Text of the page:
conversation advertisement summary A funny thing happened a few minutes ago. I was reading the latest message in a conversation using Gmail and happened to glance at the contextual advertisements over on the right. You'll see a screenshot of them to the right of this text.

It occurred to me that the advertisements, even the blue "headline" text at the top of each ad, taken together did a good job of summarizing the discussion so far. I'm not saying they were 100% accurate or comprehensive. But I do believe that this particular set of ads is a sort of unique fingerprint that likely represents (or matches) that one conversation out of all those in my email archives.

That makes me think that better methods of conversation search (email, IM, blog comments) must be on the horizon. If the technology exists to create a very small, accurate, and [most importantly] recognizable fingerprint of a set of messages, how long is it before that distilled knowledge will be searchable too?

It's easy to say "show me the conversation that had to do with so-and-so's Dad's health news..." But as time goes on it gets harder and harder to remember any of the real details surrounding the conversation and you become less likely to get the keywords right.

Hmm. There's a gap in need of bridging and I get the feeling that the contextual advertising technology is leading the way, mainly because that's where the money is today. But sooner or later this is going to start to bleed over into more and more applications. And eventually it'll be as commoditized as search technology has become today.

As a thought experiment, what would it be like if you could select an advertisement and then be shown a list of all conversations in your email archive that were relevant. Would that be easier? More fun? Even useful?

I don't know the answer to that.

Posted by jzawodn at January 14, 2007 08:22 PM

Reader Comments
# Martin Plante said:

Images are remembered more quickly and easily than text. If a relevant picture ad (or any relevant picture) was displayed during the discussion, I guess I'd find that discussion quickly if shown the original picture (or picture ad). But textual ads? Nah...

BTW, how's your dad?

on January 14, 2007 09:10 PM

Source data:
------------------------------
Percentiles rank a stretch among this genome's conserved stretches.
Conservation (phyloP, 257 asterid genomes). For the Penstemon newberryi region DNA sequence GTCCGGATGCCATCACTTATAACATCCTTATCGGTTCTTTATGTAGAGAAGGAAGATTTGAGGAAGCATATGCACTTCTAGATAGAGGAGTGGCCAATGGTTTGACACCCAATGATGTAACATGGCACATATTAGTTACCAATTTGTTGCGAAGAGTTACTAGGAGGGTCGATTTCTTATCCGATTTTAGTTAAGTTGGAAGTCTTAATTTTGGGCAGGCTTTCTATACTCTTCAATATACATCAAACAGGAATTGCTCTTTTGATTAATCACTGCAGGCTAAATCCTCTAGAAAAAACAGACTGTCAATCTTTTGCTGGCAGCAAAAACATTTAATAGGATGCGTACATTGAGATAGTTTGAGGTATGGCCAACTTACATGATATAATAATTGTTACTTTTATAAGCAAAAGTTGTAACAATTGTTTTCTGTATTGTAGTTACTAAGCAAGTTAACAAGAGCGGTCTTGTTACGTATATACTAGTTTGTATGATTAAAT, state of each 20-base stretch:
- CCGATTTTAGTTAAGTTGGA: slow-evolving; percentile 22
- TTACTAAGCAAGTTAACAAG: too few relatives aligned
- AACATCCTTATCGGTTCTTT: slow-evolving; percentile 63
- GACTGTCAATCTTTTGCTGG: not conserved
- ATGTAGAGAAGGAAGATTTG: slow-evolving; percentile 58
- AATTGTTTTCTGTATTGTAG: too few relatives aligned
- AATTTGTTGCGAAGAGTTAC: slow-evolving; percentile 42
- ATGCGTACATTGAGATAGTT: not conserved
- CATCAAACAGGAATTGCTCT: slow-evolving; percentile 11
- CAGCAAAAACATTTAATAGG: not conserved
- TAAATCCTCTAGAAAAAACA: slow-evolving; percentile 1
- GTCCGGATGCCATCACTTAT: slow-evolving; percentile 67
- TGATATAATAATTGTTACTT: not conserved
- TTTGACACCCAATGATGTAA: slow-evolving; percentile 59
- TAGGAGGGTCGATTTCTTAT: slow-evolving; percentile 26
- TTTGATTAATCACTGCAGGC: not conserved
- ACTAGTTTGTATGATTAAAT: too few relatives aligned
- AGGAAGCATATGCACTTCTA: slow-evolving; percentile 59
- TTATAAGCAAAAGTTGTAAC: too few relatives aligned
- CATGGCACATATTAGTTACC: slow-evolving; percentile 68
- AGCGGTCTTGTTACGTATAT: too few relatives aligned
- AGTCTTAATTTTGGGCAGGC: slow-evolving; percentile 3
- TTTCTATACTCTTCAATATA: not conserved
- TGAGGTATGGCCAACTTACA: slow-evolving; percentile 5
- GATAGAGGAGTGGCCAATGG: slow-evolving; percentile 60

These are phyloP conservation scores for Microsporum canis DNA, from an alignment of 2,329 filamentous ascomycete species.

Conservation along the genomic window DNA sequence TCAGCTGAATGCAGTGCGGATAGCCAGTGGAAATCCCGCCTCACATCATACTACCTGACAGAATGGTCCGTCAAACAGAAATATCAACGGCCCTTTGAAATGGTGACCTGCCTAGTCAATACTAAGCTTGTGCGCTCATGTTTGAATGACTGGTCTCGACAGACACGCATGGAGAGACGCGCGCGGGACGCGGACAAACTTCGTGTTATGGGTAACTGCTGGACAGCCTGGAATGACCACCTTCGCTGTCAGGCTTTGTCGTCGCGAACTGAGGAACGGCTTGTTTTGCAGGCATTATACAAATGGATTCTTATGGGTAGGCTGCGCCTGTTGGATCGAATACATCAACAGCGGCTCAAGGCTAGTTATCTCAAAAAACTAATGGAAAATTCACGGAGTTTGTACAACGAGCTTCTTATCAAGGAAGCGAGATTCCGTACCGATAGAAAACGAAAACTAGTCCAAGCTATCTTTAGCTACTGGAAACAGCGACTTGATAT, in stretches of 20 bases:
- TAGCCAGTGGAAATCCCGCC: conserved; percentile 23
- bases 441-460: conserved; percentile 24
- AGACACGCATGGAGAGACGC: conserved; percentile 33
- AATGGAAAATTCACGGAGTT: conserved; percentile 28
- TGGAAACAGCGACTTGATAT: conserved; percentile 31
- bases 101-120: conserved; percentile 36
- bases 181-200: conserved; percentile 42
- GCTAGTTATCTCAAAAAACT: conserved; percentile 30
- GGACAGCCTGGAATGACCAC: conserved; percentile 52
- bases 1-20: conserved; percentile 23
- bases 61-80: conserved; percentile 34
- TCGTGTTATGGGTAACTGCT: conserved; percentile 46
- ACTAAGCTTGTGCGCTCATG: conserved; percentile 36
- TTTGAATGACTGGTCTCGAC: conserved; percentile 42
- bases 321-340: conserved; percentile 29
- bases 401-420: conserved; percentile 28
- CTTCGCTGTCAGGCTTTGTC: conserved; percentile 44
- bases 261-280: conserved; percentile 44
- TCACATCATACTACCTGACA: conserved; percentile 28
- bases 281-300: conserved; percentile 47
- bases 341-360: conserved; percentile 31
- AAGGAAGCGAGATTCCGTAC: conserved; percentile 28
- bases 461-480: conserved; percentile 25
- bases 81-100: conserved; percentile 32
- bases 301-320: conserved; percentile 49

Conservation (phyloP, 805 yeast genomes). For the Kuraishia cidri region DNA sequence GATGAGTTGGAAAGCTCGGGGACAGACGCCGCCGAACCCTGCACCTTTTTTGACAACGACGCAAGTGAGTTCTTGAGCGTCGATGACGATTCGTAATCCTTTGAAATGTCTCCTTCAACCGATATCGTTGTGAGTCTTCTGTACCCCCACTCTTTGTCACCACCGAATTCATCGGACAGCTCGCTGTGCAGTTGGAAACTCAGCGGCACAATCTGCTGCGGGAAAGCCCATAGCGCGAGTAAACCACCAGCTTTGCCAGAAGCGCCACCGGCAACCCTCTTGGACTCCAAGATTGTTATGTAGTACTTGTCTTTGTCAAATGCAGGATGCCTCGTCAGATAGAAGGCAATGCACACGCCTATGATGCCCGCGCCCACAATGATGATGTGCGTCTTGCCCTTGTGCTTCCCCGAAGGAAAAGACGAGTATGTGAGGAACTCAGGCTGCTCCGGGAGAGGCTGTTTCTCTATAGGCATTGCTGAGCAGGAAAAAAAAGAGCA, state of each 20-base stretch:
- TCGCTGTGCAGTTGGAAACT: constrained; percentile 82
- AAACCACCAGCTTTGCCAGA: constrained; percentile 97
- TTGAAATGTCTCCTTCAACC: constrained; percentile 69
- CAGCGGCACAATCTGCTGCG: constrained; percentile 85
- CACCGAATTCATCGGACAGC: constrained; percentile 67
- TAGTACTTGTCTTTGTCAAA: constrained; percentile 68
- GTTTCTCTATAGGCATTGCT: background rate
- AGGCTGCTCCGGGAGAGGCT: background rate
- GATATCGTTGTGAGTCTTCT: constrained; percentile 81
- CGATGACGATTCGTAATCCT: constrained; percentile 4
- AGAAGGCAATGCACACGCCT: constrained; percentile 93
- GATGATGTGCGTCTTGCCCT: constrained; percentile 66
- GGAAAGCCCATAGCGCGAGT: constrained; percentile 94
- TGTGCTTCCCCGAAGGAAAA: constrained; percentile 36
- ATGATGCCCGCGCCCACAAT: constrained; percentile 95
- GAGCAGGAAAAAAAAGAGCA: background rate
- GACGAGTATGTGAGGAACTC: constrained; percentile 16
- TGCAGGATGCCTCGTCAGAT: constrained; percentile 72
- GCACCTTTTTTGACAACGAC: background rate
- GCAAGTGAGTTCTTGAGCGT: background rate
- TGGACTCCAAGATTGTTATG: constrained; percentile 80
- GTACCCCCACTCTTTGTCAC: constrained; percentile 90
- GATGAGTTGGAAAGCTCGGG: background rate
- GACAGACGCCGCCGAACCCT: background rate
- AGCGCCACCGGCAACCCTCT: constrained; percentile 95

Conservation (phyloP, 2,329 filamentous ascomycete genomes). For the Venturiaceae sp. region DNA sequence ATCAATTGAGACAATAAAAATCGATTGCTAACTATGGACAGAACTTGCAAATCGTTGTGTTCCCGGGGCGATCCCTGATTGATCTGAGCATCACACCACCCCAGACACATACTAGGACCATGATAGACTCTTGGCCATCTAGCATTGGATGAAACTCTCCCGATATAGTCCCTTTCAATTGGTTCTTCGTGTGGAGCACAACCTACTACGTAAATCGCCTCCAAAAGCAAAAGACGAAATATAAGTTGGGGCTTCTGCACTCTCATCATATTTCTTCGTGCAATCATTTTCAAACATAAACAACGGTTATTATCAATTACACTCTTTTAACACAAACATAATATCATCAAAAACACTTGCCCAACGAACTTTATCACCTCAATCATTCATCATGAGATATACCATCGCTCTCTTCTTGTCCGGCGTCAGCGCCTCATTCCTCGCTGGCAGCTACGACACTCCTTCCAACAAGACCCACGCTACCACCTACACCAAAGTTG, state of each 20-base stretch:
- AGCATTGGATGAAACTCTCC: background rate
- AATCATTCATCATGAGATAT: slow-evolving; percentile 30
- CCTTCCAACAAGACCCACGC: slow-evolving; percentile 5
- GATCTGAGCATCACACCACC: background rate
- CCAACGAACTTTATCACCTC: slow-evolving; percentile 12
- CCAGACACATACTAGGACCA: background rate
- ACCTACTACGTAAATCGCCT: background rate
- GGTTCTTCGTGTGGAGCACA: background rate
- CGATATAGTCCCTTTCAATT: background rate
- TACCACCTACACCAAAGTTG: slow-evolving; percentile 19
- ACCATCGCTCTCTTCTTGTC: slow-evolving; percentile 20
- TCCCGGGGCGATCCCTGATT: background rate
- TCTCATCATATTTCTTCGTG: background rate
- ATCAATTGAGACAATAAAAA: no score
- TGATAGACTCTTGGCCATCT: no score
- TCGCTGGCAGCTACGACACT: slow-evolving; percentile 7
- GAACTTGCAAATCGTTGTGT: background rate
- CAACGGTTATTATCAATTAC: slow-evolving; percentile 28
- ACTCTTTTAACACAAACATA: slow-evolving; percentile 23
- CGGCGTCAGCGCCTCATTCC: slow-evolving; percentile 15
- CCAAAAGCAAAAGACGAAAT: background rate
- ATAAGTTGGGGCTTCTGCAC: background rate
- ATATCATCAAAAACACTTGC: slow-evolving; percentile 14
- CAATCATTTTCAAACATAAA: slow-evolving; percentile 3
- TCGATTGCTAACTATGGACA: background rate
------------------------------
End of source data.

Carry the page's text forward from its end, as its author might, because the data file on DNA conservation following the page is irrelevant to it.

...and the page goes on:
# amorson said:

There are systems in place to recognize "intent" for a very long time now. I worked on a system that was able to recognize the real intent (or multiple of those) in a freetext email or message with 97% accuracy. Still, there is a big difference between conversations and webpages. On the bottom line, you are right, we are well on they to achieving that capability.

on January 15, 2007 01:51 AM
# Mike Macgirvin said:

> As a thought experiment, what would it be like if you could select an advertisement and then be shown a list of all conversations in your email archive that were relevant. Would that be easier? More fun? Even useful?

The way you worded this provided seeds for thought of a better application for the idea. If you can find all the messages which are relevant to an advertisement, you've got the basis for a killer spam filter.

In any event a co-worker of mine was developing such a technology at Stanford back in 1995 and was close to a prototype before the funding was dropped. We did manage to get mailbox 'views' out the door; however it was about ten years before the concept went mainstream.

on January 15, 2007 08:11 AM
# Mor said:

Your question reminded me of own of my favorite papers from last year's CHI conference - the authors used pretty simple tf/idf tools for visualizing email content. It showed you, for example, a visualization of a full year of correspondence with, say, Chad - popping up the most relevant and unique words for every month. Their sample screenshots are very compelling.
Here it is:

No word about ads - but wouldn't that be just an easy extension?

on January 15, 2007 06:26 PM
# Jeremy Zawodny said:


Very interesting. Thanks for the reference.

You're right. That does look like an intersting paper and the screenshots do make me want to sit down and read it. It's now on my "toread" list. :-)

on January 15, 2007 06:57 PM
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